|Type & Region:
|Bourbon, Kentucky, USA
|63% corn, 27% rye, 10% barley
|1.3/2.0 on the color scale (russet, muscat)
|$25-35 (750 ml) per bottle
About Old Grand Dad 114
If there were one thing we could say about Old Grand Dad 114, it’d be that it is high proof. It is, after all, 114 proof. Now, you might think this is a bold statement to make but rest assured when I say it’s true. Jim Beam’s Old Grand Dad 114 bourbon (or OGD114 as many call it) is one of five bourbon offerings in the Old Grand Dad line. Unlike the company’s other bourbons, this one is 57% ABV and 114 proof (as it is given in its name). It is also one of the cheapest bourbons on the market and it’s no wonder why. Jim Beam is aiming to bring in a new demographic here. The concoction of this bourbon might be a bit different (more on that later) but for $20 you can’t really beat it.
It would be remiss of me if I didn’t point out that the whiskey appearance is true quite a sight to behold. The liquid in my glass has some opacity to it. It is a little thickened with a nice russet hue. It has the color of rust and Muscat grapes as if you were pouring autumn into your glass. Like tears in rain, the bourbon slides down the side of the glass.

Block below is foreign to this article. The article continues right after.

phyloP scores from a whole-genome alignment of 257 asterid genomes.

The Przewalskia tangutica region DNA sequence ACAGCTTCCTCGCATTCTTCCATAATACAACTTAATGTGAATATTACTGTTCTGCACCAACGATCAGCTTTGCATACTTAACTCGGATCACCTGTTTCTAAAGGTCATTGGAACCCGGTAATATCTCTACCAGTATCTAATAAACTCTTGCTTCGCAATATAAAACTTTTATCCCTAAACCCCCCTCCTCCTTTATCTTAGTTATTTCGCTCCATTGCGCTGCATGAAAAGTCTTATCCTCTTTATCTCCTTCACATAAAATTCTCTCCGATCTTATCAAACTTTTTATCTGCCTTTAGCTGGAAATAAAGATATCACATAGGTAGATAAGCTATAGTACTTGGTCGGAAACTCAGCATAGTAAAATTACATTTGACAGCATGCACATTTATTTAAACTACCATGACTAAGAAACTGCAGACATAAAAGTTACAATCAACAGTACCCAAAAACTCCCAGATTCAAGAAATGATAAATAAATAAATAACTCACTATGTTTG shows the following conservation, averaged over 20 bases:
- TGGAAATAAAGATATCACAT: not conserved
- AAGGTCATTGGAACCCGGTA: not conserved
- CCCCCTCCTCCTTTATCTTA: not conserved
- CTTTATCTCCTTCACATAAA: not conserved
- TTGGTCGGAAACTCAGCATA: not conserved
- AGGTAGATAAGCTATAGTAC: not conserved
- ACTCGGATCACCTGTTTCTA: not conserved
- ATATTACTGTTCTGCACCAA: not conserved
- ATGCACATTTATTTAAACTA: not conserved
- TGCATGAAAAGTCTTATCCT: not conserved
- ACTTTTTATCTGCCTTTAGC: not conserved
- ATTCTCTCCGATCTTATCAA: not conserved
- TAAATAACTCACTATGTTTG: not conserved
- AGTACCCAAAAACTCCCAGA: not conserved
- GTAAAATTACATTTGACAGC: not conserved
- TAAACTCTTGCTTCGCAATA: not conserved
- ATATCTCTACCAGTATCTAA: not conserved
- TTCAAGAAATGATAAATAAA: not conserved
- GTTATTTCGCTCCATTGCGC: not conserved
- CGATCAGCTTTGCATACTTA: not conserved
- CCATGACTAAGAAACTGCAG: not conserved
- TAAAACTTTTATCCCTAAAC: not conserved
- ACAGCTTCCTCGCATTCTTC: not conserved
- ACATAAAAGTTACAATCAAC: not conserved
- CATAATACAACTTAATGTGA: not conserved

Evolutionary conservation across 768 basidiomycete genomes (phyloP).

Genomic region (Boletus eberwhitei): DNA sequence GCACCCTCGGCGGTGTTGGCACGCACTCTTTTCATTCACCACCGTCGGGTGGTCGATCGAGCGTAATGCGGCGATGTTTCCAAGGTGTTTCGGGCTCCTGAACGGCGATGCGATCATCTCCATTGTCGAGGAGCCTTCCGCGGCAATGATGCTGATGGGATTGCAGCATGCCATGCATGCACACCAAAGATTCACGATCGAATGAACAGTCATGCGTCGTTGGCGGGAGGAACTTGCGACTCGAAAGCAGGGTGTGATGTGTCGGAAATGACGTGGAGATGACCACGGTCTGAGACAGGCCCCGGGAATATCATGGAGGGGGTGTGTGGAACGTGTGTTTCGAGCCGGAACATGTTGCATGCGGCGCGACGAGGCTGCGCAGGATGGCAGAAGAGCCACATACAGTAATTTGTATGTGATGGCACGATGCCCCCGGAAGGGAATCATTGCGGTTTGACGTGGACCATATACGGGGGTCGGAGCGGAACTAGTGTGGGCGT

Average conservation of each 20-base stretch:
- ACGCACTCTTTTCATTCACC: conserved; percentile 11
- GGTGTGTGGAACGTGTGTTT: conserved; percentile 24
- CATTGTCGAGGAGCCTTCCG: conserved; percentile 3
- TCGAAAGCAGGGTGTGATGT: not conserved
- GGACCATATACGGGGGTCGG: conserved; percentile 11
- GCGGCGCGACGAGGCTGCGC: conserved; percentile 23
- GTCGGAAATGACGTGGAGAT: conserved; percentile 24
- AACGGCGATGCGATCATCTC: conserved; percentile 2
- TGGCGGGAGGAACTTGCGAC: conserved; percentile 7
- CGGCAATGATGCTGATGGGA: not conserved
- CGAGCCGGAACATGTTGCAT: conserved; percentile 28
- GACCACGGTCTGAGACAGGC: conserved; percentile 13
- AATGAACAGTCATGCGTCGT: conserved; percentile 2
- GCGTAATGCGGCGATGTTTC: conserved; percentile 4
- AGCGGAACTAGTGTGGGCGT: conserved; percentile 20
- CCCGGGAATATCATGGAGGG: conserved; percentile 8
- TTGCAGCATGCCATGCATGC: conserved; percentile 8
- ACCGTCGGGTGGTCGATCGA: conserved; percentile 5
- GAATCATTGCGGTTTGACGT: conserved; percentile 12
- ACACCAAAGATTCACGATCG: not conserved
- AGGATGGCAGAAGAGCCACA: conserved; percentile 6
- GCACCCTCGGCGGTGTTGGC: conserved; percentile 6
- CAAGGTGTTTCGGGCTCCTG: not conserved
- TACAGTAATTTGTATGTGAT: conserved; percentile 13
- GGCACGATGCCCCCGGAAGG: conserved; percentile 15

Like an old grandpa, Old Grand Dad 114 starts off with grassy new-mown hay and molasses-glazed popcorn hot out of the popper. The woody herbs, dried citrus, and earthy undertones are sure to please your grandpa’s taste. It’s rather dry at first, but the ginger gives it a positively spiced vibe. The nose offers up the spicy cinnamon scent and brown sugar aroma, with hints of rye sweat. This whiskey is a bouquet of brown leaves and old wood with a hint of smoke. The oakiness is toasted. The sweetness is caramel. The nuttiness is gingery. There’s a lot of toasted-oak notes swirling around with the sweeter notes of caramels and vanilla tones in the background.
The tasting notes have caramel that’s dry as a desert, some smooth rosemary, a hint of vanilla and ginger, an oak that’s as dry as bones out in the sun for months, and some nutty grass. The palate of this bourbon is pretty good, but nothing extraordinary. The taste is typical of good quality bourbon. It has a sweet vanilla and caramel flavor but lacks depth and complexity. We were surprised by the small amount of spice that came through.
“Chewing” this bourbon triggers a flurry of flavors that reminds me of holiday spices such as rosemary and ginger, followed by notes of vanilla and pepper, with a hint of orange and apple rounding out the mixture. There’s a hint of corn, but it comes off as less sweet than other bourbons and instead cranks up the heat and spice for those winter nights that are colder than a witch’s tit.